The Department of Homeland Security (DHS) and the State Department have announced that Israel has been admitted into the United States Visa Waiver Program (VWP). This means that citizens and nationals of Israel will be allowed to enter the United States in B-1 Visitor for Business status or B-2 Visitor for Pleasure status for up to 90 calendar days without first obtaining a B-1/B-2 nonimmigrant visa from a United States consulate. The online Electronic System for Travel Authorization (ESTA) application system will be updated to allow citizens and nationals of Israel to apply to travel to the United States under the VWP. An ESTA application must be filed at least 72 hours before the planned travel to the United States and an ESTA travel authorization is generally valid for two years.
Since eligibility for the VWP is based on reciprocity, all United States citizens will be allowed to apply for admission to Israel for up to 90 days for business, tourism, or transit without first obtaining an Israeli visa. Previously, United States citizens of Palestinian ancestry or with dual nationality in certain Middle Eastern countries often encountered difficulties when attempting to enter Israel.
Eligibility for the VWP is limited to a select number of countries that have met strict requirements related to counterterrorism, law enforcement, immigration enforcement, document security, border management and overstay rates and have a rate of nonimmigrant visitor visa refusals below 3% during the previous year. At present, forty countries participate in the VWP, including Andorra, Australia, Austria, Belgium, Brunei, Chile, Croatia, Czech Republic, Denmark, Estonia, Finland, France, Germany, Greece, Hungary, Iceland, Ireland, Italy, Japan, Latvia, Liechtenstein, Lithuania, Luxembourg, Malta, Monaco, the Netherlands, New Zealand, Norway, Poland, Portugal, San Marino, Singapore, Slovakia, Slovenia, South Korea, Spain, Sweden, Switzerland, Taiwan and the United Kingdom.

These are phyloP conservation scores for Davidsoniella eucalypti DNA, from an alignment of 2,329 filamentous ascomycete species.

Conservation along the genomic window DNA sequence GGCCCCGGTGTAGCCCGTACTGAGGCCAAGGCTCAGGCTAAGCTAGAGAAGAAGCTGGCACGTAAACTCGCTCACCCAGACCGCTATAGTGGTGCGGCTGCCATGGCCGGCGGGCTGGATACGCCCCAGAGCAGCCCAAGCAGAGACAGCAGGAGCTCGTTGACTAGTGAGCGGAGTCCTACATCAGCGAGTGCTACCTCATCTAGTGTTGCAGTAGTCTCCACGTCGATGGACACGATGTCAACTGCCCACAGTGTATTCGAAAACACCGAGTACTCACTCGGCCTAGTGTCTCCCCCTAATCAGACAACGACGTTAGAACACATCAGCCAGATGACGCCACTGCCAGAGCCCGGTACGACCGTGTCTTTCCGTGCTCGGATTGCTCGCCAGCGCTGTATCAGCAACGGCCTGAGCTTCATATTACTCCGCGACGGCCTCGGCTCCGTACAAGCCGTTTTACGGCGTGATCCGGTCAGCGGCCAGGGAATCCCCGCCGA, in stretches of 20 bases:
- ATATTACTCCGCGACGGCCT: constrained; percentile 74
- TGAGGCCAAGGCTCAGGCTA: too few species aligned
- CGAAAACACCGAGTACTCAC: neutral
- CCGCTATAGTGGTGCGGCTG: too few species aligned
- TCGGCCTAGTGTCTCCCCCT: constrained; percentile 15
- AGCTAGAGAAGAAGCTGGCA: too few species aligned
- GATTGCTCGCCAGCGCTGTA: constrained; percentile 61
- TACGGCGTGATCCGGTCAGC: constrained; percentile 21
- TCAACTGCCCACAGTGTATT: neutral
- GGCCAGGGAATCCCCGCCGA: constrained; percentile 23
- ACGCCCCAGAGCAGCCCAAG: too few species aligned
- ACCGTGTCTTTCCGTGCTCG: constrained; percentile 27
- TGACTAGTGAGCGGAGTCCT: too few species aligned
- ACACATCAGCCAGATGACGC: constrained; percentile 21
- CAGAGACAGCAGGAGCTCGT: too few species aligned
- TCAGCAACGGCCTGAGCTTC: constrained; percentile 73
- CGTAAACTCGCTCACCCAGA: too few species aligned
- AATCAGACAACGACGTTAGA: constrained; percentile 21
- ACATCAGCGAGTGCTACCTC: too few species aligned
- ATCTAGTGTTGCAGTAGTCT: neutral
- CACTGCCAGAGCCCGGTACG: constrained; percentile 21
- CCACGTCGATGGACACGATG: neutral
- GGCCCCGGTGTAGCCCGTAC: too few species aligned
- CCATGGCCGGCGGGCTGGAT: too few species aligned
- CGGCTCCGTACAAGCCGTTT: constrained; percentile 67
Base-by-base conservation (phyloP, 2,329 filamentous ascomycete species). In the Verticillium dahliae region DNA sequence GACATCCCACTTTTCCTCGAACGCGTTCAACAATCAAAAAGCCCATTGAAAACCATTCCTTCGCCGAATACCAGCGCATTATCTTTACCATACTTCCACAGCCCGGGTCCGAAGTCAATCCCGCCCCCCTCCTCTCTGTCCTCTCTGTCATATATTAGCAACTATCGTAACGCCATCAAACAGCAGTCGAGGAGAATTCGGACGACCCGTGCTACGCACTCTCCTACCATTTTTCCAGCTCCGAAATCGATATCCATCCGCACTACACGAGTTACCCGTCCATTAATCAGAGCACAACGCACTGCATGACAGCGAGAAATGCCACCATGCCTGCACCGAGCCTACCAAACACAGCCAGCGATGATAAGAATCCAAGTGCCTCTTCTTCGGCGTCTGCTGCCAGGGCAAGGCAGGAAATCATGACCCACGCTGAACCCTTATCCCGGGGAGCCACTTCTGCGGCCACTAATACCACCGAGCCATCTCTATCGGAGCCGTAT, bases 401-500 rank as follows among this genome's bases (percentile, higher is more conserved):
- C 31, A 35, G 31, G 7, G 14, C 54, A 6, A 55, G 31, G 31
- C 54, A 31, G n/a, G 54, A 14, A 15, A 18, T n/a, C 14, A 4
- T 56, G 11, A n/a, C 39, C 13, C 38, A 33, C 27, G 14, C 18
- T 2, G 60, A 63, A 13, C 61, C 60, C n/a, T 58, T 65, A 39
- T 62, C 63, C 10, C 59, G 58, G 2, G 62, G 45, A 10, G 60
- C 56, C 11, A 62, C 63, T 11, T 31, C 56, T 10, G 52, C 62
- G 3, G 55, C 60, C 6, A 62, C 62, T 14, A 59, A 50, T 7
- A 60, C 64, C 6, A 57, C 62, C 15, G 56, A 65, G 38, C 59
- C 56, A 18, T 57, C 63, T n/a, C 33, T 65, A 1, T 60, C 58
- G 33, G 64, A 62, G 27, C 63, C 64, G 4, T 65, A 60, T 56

Israeli nationals or citizens seeking to enter the United States in a status other than B Visitor (such as H-1B status) must first obtain a nonimmigrant visa in the appropriate category. Any Israeli nationals or citizens who hold valid B-1/B-2 visas may continue to use these to enter the United States and should be admitted for an appropriate period of stay, which may be longer or shorter than 90 days.
The DHS and State Department note that Israel’s designation for the VWP is part of an ongoing process, and that the United States will continue to monitor Israel’s implementation of the VWP requirements, including the reciprocity commitments previously made with respect to the admission of United States citizens to Israel. It is possible for a country’s VWP designation to be withdrawn for a failure to meet program requirements. This has happened to Argentina and Uruguay, which were removed from the VWP in 2002 and 2003, respectively.
Information on the VWP can be found at https://www.dhs.gov/visa-waiver-program